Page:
By: Jose Torres, Interactive Brokers’ Senior Economist
Following the restructuring of First Republic Bank, investors are looking ahead to an eventful week featuring a pivotal Federal Reserve meeting, earnings from large-cap companies including Apple, and market-moving economic data not limited to Payrolls and the Job Openings and Labor Turnover report. While equity markets are sluggish, this morning’s Institute for Supply Management (ISM) shows that pricing is rising for manufacturers, which is pushing bond yields up.
The ISM’s Manufacturing Purchasing Managers’ Index (PMI) for April was 47.1, exceeding expectations for 46.8 and higher than March’s 46.3. With S&P Global’s competing Index recently climbing slightly above expansion territory to 50.2 and the ISM below the expansion-contraction threshold of 50, a rapid uptick in prices is the most concerning aspect within today’s report. The prices component expanded at a rate of 53.2, reversing March’s 49.2 level of contraction. Employment also recovered from March’s 46.9 contraction level, expanding at a more modest level of 50.2. Looking forward to this week’s Payroll and next week’s Consumer Price Index reports, today’s data points to high temperatures for both releases.
Equities Gain Modestly
Equity investors appear unconcerned about the week, modestly adding to the aggregate gains of the last four months. The old-school adage “Sell in May and go away” isn’t resonating this morning, as the S&P 500 Index is up 0.1%, the Dow Jones Industrial Average is up 0.2%, and the Nasdaq Composite is unchanged. Bond yields are responding to higher price pressures; however, they’re climbing across the curve with the 2- and 10- year maturities up 6 basis points to 4.13% and 3.51%, respectively. As we look ahead to Chairman Powell’s comments on Wednesday, higher yields have driven the Dollar Index up 0.3% to 101.95. WTI crude oil is taking a hit, declining 1.8% to $75.41 per barrel, as weak PMI data from China, the world’s largest importer, weighs on the demand outlook. Tighter central banks that are fighting inflation front and center in Europe and the United States also startled oil traders.
Risk Persists Following Acquisition of First Republic
JPMorgan’s winning bid for failed First Republic Bank helped ease—but not eliminate—concerns about regional banks and credit availability. JPMorgan has acquired all of First Republic’s $92 billion in deposits, and it is buying the smaller bank’s assets, including about $173 billion in loans and $30 billion in securities. The Federal Deposit Insurance Corp. (FDIC), which will share losses with JPMorgan on First Republic’s loans, estimates that it will lose $13 billion on the deal. The transaction is being assisted by $50 billion in FDIC financing. While the apparent end of the First Republic Bank turmoil is helping ease fears about regional banks, risks among smaller financial institutions still exist. With the commercial real estate sector continuing to weaken, banks’ commercial mortgage portfolios are at increased risk of defaults. Regional banks have been tightening their credit standards, thereby reducing credit availability. Additionally, regional banks have experienced increased costs associated with capturing deposits in reaction to investors’ fears about the institutions’ financial strength. If interest rates climb higher and depositors initiate a bank run, then the original fears that precipitated the crisis could resurface as regional banks would be forced to sell held-to-maturity assets at a loss.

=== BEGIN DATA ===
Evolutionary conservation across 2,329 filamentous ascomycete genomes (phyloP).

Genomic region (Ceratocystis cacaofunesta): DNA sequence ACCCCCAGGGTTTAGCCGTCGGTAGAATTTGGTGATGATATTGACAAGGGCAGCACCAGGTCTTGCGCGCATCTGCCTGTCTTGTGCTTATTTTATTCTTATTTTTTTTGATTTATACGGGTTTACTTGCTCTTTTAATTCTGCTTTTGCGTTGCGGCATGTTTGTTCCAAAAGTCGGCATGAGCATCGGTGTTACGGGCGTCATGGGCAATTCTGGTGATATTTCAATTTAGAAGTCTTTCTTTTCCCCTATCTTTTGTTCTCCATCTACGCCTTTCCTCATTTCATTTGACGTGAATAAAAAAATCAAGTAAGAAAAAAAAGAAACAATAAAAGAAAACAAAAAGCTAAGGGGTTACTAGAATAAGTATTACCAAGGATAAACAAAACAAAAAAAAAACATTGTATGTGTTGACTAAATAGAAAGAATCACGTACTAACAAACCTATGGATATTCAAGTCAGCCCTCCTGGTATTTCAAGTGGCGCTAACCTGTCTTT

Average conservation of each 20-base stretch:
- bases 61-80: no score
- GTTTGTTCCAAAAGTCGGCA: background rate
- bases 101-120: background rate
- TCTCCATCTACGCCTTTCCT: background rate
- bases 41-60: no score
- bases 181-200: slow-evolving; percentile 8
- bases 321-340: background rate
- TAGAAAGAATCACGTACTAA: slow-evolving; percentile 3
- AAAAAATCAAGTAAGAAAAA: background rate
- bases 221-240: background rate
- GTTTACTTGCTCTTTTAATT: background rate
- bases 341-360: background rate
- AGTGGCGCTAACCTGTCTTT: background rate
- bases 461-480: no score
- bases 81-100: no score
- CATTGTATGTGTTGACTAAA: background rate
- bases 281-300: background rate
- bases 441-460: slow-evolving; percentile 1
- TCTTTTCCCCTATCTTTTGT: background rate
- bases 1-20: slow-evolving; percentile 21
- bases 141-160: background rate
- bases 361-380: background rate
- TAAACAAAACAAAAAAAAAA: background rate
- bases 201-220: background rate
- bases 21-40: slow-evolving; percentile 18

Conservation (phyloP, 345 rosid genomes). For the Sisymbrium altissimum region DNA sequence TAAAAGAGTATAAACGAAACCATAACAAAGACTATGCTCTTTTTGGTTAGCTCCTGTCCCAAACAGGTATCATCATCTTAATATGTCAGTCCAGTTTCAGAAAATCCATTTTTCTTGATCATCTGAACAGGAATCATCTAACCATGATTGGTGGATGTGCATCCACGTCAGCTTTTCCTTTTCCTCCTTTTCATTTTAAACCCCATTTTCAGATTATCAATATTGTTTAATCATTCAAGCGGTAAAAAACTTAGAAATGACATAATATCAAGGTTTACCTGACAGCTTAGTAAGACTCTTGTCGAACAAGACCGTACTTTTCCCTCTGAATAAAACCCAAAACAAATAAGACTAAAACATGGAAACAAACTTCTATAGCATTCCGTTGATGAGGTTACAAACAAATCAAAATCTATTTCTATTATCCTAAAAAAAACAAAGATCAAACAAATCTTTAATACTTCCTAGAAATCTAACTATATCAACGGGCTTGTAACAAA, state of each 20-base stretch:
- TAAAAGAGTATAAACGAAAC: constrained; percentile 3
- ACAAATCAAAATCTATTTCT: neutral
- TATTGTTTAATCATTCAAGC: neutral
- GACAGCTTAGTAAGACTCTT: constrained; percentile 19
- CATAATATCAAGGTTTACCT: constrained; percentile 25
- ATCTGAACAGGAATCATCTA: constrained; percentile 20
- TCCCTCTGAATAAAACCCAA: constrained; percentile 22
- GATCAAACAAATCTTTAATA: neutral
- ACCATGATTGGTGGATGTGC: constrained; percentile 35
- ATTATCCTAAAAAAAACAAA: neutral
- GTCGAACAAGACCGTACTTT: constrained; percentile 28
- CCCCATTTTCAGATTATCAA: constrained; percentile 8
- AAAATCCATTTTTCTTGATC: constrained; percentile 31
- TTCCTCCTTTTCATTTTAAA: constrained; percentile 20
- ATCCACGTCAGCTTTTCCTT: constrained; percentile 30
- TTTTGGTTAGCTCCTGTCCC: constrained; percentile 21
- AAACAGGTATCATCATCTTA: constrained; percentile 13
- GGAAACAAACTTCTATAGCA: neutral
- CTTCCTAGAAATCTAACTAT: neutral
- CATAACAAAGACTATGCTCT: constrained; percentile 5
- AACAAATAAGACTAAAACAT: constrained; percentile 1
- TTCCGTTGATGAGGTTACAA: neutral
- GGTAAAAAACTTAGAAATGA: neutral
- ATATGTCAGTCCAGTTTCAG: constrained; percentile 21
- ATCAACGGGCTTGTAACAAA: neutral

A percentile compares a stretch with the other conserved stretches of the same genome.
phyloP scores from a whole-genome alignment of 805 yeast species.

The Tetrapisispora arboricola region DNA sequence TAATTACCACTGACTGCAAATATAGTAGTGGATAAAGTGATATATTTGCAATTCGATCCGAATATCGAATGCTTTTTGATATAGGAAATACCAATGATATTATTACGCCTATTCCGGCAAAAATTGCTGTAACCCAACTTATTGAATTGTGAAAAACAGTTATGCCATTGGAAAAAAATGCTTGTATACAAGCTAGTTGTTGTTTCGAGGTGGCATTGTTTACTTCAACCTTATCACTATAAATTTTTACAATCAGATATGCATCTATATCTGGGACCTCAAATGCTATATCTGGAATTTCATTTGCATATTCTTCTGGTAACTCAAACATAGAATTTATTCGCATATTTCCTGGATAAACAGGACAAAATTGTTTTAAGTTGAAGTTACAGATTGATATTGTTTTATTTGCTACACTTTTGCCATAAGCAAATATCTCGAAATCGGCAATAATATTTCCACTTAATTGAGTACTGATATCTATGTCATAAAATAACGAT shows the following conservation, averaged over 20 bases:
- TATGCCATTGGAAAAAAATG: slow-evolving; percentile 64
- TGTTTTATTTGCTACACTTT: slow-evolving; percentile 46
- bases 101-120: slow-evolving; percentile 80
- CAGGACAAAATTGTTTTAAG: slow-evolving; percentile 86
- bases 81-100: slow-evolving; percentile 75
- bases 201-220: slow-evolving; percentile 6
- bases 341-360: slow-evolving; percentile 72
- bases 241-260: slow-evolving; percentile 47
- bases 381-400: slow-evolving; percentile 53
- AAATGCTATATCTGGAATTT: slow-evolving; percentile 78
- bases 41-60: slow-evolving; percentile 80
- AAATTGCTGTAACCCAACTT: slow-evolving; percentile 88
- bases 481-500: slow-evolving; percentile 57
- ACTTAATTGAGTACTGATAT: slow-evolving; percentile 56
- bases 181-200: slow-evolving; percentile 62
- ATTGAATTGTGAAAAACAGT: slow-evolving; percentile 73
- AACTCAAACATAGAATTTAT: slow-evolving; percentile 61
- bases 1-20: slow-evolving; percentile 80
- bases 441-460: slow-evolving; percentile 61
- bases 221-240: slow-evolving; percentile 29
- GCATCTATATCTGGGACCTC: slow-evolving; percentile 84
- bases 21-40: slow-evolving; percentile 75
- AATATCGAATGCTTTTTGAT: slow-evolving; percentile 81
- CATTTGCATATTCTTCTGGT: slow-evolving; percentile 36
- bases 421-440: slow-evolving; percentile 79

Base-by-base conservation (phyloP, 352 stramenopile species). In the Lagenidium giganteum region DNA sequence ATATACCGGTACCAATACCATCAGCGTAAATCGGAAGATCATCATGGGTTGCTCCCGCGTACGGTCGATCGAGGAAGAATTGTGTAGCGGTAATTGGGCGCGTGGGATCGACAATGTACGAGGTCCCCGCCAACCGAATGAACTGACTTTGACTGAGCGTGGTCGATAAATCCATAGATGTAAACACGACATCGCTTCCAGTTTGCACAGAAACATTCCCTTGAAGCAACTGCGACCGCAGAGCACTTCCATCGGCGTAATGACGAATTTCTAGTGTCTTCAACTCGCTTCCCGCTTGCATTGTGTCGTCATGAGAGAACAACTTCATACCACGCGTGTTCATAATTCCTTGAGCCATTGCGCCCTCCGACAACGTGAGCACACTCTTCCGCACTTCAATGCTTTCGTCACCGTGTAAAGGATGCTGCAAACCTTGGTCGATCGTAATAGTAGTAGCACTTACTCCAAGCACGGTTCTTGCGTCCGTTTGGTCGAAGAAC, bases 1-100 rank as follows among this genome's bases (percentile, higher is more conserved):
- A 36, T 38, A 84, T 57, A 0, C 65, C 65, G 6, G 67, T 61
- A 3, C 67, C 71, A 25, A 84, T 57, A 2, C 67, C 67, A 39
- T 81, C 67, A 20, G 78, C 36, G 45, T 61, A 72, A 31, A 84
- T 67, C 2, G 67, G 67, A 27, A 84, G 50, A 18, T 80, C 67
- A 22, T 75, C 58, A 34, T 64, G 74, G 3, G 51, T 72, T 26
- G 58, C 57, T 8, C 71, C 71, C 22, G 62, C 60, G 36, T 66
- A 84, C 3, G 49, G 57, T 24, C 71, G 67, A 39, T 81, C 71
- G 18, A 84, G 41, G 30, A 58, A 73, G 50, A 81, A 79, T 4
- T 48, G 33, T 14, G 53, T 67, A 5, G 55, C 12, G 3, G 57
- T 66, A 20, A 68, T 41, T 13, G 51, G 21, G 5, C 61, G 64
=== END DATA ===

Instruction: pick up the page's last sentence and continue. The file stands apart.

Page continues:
Powell, Inflation and the Great Unknown
Investors are anticipating a 25-basis point fed funds hike this week. Fed Chairman Jerome Powell’s commentary, however, will be pivotal in understanding the outlook for monetary policy. Consumer spending, which has significantly weakened since January, is slowing, and manufacturers are struggling with price pressures. The labor market, while cooling slightly, is still tight. Meanwhile, the recent Core Personal Consumption Expenditures (PCE) Price Index came in at 0.3% month-over-month (m/m) and 4.6% year-over-year (y/y), signaling that inflation is still too high. Nevertheless, the Fed will have to assess the impact upon declining liquidity from regional banks and potential risks to the financial system. While the FDIC had identified 39 problem banks with $47.5 billion in assets as of the end of the fourth quarter, the overall condition of the banking sector is a great unknown for the Fed and the bank insurer won’t revise its listing until the end of this month. With the FDIC identifying $47.5 billion in assets for all of the problem banks as of the fourth quarter, Signature Bank ($110 billion), Silicon Valley Bank ($209 billion) and First Republic Bank ($233 billion) were not on that list. This month’s Quarterly Banking Profile will likely tell a different story, as the FDIC tightens up its oversight and adds more banks to the problem banks list, avoiding the mistakes of the recent past that involved delivering healthy scores (CAMELS) to banks that failed in a few months.
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This post first appeared on May 1st 2023, Traders’ Insight Blog
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